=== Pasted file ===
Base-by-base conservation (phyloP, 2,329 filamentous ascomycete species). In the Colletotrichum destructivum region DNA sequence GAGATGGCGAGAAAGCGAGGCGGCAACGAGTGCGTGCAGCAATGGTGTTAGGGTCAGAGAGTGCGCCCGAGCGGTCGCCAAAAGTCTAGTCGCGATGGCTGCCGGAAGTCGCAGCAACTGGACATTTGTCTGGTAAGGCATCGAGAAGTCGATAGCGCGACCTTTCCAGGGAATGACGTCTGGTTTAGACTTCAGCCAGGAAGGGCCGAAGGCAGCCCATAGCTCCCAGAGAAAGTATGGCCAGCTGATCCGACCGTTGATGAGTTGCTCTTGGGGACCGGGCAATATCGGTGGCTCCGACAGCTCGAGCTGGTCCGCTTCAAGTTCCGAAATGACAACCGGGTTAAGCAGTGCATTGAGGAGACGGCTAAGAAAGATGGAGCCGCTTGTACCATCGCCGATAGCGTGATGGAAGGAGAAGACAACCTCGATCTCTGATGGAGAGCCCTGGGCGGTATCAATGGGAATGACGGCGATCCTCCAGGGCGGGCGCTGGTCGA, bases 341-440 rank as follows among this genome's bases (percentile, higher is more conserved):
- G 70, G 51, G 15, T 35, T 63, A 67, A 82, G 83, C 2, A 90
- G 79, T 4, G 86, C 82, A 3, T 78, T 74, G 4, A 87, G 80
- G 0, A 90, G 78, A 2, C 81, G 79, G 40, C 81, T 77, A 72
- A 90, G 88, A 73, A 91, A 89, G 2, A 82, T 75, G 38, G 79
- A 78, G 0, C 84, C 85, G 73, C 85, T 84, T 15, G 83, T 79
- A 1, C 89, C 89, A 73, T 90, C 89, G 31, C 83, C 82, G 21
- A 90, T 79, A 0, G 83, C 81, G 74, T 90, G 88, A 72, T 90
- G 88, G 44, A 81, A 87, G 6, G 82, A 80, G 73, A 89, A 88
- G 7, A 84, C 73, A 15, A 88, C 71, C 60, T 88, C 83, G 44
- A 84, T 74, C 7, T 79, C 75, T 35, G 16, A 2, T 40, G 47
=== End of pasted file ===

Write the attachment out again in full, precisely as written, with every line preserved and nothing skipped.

Base-by-base conservation (phyloP, 2,329 filamentous ascomycete species). In the Colletotrichum destructivum region DNA sequence GAGATGGCGAGAAAGCGAGGCGGCAACGAGTGCGTGCAGCAATGGTGTTAGGGTCAGAGAGTGCGCCCGAGCGGTCGCCAAAAGTCTAGTCGCGATGGCTGCCGGAAGTCGCAGCAACTGGACATTTGTCTGGTAAGGCATCGAGAAGTCGATAGCGCGACCTTTCCAGGGAATGACGTCTGGTTTAGACTTCAGCCAGGAAGGGCCGAAGGCAGCCCATAGCTCCCAGAGAAAGTATGGCCAGCTGATCCGACCGTTGATGAGTTGCTCTTGGGGACCGGGCAATATCGGTGGCTCCGACAGCTCGAGCTGGTCCGCTTCAAGTTCCGAAATGACAACCGGGTTAAGCAGTGCATTGAGGAGACGGCTAAGAAAGATGGAGCCGCTTGTACCATCGCCGATAGCGTGATGGAAGGAGAAGACAACCTCGATCTCTGATGGAGAGCCCTGGGCGGTATCAATGGGAATGACGGCGATCCTCCAGGGCGGGCGCTGGTCGA, bases 341-440 rank as follows among this genome's bases (percentile, higher is more conserved):
- G 70, G 51, G 15, T 35, T 63, A 67, A 82, G 83, C 2, A 90
- G 79, T 4, G 86, C 82, A 3, T 78, T 74, G 4, A 87, G 80
- G 0, A 90, G 78, A 2, C 81, G 79, G 40, C 81, T 77, A 72
- A 90, G 88, A 73, A 91, A 89, G 2, A 82, T 75, G 38, G 79
- A 78, G 0, C 84, C 85, G 73, C 85, T 84, T 15, G 83, T 79
- A 1, C 89, C 89, A 73, T 90, C 89, G 31, C 83, C 82, G 21
- A 90, T 79, A 0, G 83, C 81, G 74, T 90, G 88, A 72, T 90
- G 88, G 44, A 81, A 87, G 6, G 82, A 80, G 73, A 89, A 88
- G 7, A 84, C 73, A 15, A 88, C 71, C 60, T 88, C 83, G 44
- A 84, T 74, C 7, T 79, C 75, T 35, G 16, A 2, T 40, G 47